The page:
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Report reveals gap between C-suite executives and PMOs

By Marilyn de Villiers
Johannesburg, 25 Oct 2019

There appears to be a disconnect between what business executives expect of their project management offices (PMOs) and what they believe they can deliver; and what PMO leaders believe they can and should be delivering.

According to the just-released PMO Insight Report 2019, the first-ever comprehensive survey and analysis of PMOs in SA, C-suite executives understand that what can be regarded as a “project management mindset” is critical for business success. However, the PMO is yet to be seen as the “trusted partner” essential to driving business performance.

The report, which was sponsored and managed by Pretoria-based Project Portfolio Office (PPO), is based on 197 responses from executives and PMO managers from 161 mostly Gauteng-based, private and listed organisations which participated in an online survey earlier this year. The participating organisations ranged in size from very large (over 1 000 employees) to those with a staff complement of under 50.

The research found that there is growing recognition among South African organisations that strategic change can only happen through effective project, programme and portfolio management. Almost 90% of responding executives stated that those projects identified as part of strategic planning were managed as formal projects within their organisations. They also agreed that project management was the practice to drive change within their organisations.

However, while the research indicated growing recognition of the strategic value of the PMO, “we see a gap in how executive leaders and PMO directors view the functions and services of the PMO environment”, the report’s authors noted.

Although the PMO was seen as a strategic resource, it was not trusted with the oversight of all strategic initiatives. In fact, only 22% of strategic projects were reportedly managed by the PMO, which executives continued to regard largely as nothing more than “project police”.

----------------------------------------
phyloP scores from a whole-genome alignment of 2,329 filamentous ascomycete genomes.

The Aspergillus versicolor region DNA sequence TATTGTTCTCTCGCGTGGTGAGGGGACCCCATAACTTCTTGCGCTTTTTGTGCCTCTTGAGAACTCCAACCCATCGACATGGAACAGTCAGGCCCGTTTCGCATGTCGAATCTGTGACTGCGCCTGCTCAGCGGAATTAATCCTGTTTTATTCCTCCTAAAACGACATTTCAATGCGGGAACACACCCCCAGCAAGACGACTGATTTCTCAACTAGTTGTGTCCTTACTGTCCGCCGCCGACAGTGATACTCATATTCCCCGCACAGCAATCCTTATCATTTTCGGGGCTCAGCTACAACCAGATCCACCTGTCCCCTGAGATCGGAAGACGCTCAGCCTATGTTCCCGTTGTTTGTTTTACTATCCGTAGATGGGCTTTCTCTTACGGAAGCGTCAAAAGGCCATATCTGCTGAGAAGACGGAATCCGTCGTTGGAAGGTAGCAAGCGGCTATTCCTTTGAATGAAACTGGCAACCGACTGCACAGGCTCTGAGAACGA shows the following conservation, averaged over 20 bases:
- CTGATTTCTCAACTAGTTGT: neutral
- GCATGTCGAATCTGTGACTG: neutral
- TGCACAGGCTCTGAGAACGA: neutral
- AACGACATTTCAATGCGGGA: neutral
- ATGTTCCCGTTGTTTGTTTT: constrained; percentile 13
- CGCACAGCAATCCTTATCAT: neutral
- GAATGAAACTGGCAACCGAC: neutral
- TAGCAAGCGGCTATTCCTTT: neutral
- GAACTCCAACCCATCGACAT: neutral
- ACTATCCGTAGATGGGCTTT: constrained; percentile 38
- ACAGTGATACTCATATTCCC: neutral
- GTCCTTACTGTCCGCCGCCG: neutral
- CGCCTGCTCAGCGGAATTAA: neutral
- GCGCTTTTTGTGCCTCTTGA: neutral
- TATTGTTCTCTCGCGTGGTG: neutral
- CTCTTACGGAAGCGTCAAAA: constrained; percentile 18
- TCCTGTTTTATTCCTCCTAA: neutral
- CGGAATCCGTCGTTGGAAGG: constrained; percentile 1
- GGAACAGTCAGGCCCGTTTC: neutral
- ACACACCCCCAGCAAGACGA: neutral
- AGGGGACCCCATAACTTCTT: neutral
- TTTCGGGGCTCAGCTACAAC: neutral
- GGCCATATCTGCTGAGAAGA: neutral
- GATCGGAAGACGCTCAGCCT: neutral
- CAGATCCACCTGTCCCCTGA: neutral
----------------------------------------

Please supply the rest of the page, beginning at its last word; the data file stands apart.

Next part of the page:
Executives also “only ever experienced the PMO as a ‘command and control’ function that governs projects, as opposed to delivering business outcomes”.

On the other hand, the report also noted that while strategies could not be implemented without effective resource management, half of the responding executives listed this in the bottom two of the least value-adding functions performed by the PMO.

What the research clearly highlighted was there was a divide between the expectations of the executive and the business level role of the PMO.

In order to be adequately positioned to drive the strategic agenda of their organisations, PMOs would have to have responsibility for aligning project and programme work to corporate strategy, establishing and ensuring appropriate enterprise governance and performing portfolio management functions to achieve strategy alignment and benefits realisation. The research found that only 30% of local PMOs were positioned as such.

Nevertheless, while South African PMOs were still some way from being a valued partner and strategic enabler, “the good news is that the C-suite is open to engaging in dialogue to improve [PMO] value”, the report stated.

“We are encouraged to see, from the results of the first PMO Insights Report, that despite a turbulent few years characterised by an uncertain business climate and increasing competition, local businesses have confidence that effective project portfolio management (PPM) practices are essential to success,” said Guy Jelley, CEO and co-founder of PPO. 

“This means that organisations within SA are seeing value from their investments in improving portfolio and project management practices.”